A spiritual community can improve your life.  Many of us find community through participation in spiritual activities such as attending religious services or belonging to a meditation group. These communities can be sources of social support, which may provide a sense of connection and security as well as improved health and wellbeing.

Spiritual people make healthier choices. Some spiritual traditions have rules about treating the body with kindness and avoiding unhealthy behaviors. Research shows that people who practice a religion or faith tradition are less likely to smoke or drink, commit a crime, or become involved in violent activity. They are also more likely to engage in healthy habits like wearing seatbelts and taking vitamins.

Spirituality may help you live longer. A comprehensive review of research that compared spirituality and religiousness to other health interventions found that people with a strong spiritual life had an 18% reduction in mortality. Although there is not yet consensus about the extent of spirituality’s benefit on health, most researchers agree that there is a positive relationship between religious/spiritual practices and better health outcomes.

(The above information was adapted from the University of Minnesota’s Earl E. Bakken Center for Spirituality and Healing.  Please visit their site for references, if interested.)

Finding spirituality in every day moments 

As noted earlier, spirituality is very unique and personalized for all of us. There are many ways we can seek and find spiritual experiences – and sometimes they just occur on their own. This happened in a number of ways for me recently.  It began with seeing two living legends in the music world – Marc Cohn opening for Michael McDonald. It was an awesome show – from Marc’s rousing rendition of “Walking in Memphis” to Michael opening with “Yah Mo B There” and closing with an encore (including Marc and his band) belting out Marvin Gaye’s “What’s Going On” and of course, The Doobie Brothers’ “Taking it to the Streets” – it was both soul-stirring and soul-soothing. I have loved Michael’s velvety voice for as long as I can remember. And the songs he writes are meaningful, with themes of love and compassion for one another. Seeing him live was on my bucket list and I am grateful I had the chance to do so.

A few days after the show, I traveled to Wilmington to attend a health education conference. Since I don’t get to the coast very often, I was determined to find a little bit of time to walk on the beach. I don’t particularly enjoy the beach in the summer, but I love being by the water in the fall, my favorite season. After sitting almost all day during the conference, I went back to my hotel, grabbed my sneakers and made my way to Wrightsville Beach. I arrived in time to see some surfers making the most of the last hour of sunlight. I walked along the beach, enjoying the sound of the waves and the cool breeze on my face. I laughed at the woman trying to stop her dog from chasing the waves. I smiled at the little sandpipers as they hurried to pick their food from the sand before the water could wash them away. I then took a moment to stop and sit on the sand, taking in the sights and sounds, and silently expressing gratitude for my good fortune to be here, enjoying the splendors of this earth.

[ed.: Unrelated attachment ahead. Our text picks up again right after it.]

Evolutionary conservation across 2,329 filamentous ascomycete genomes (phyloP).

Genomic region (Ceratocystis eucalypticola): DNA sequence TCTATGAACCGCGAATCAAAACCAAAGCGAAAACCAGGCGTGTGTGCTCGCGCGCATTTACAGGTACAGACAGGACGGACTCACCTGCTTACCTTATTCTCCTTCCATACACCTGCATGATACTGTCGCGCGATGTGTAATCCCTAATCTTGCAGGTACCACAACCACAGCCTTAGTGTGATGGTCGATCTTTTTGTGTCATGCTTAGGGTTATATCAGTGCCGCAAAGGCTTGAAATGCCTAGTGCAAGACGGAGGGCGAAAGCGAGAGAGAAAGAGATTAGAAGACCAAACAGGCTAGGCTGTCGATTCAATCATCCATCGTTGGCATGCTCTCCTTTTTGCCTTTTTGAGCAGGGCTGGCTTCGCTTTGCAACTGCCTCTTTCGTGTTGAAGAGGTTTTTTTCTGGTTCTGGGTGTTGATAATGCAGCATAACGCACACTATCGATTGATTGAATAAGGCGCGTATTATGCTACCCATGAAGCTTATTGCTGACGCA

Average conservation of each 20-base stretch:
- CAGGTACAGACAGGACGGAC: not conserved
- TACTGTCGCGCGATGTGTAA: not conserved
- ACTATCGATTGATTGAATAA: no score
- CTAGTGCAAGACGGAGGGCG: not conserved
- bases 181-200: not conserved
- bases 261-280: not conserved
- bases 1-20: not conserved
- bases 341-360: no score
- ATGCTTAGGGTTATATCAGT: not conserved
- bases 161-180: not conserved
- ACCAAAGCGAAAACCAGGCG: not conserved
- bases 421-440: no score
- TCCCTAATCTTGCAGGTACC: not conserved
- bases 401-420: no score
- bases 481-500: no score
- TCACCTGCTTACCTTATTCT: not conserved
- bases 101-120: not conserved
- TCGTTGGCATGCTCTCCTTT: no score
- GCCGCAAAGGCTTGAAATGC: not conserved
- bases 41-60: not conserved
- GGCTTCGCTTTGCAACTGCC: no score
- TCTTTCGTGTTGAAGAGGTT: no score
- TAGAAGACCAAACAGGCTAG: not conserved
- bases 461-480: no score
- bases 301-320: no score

And last weekend, I attended Sunday service at the Unitarian Universalist church that is my spiritual home. We have a new minister, and this was only my second time hearing him preach. His sermon was titled “V is for…” and he spoke about the violence and hatred we are seeing across our country and the world, through mass shootings and terrorist attacks. He reminded us of the Golden Rule: to treat others how we want to be treated. He invoked the spirits of Buddha, Gandhi and Martin Luther King, Jr. and their collective messages of non-violent resistance. He reaffirmed that the only way to fight hatred is with love. It was a sobering message, but one that is needed now more than ever.

Three totally different experiences, all spiritual moments for me. I invite you to explore the ways that spirituality presents itself in your life and the impact it has on your health and wellbeing.

Personal and Professional Development

As I discussed in my previous post about the Wheel of Health, your wellbeing encompasses more than just physical health. Today we will explore the importance of personal and professional development on your journey to optimal health. For many people, these two areas are closely related, which is why I have chosen to discuss them together.

Personal and professional endeavors can be a source of enjoyment and energy, or emotional drain and stress. Some individuals have personal lives that are fulfilling with family, friends and hobbies that provide joy and meaning, while others have not yet reached the place of contentment they desire. The same may be true professionally – some people have careers that are meaningful and resonate with their purpose and values in life, whereas others struggle in demanding jobs that provide little personal or professional rewards. There are also many people who struggle to find balance across these two domains. Regardless of where you are personally and professionally, these areas of your life can affect your health either positively or negatively.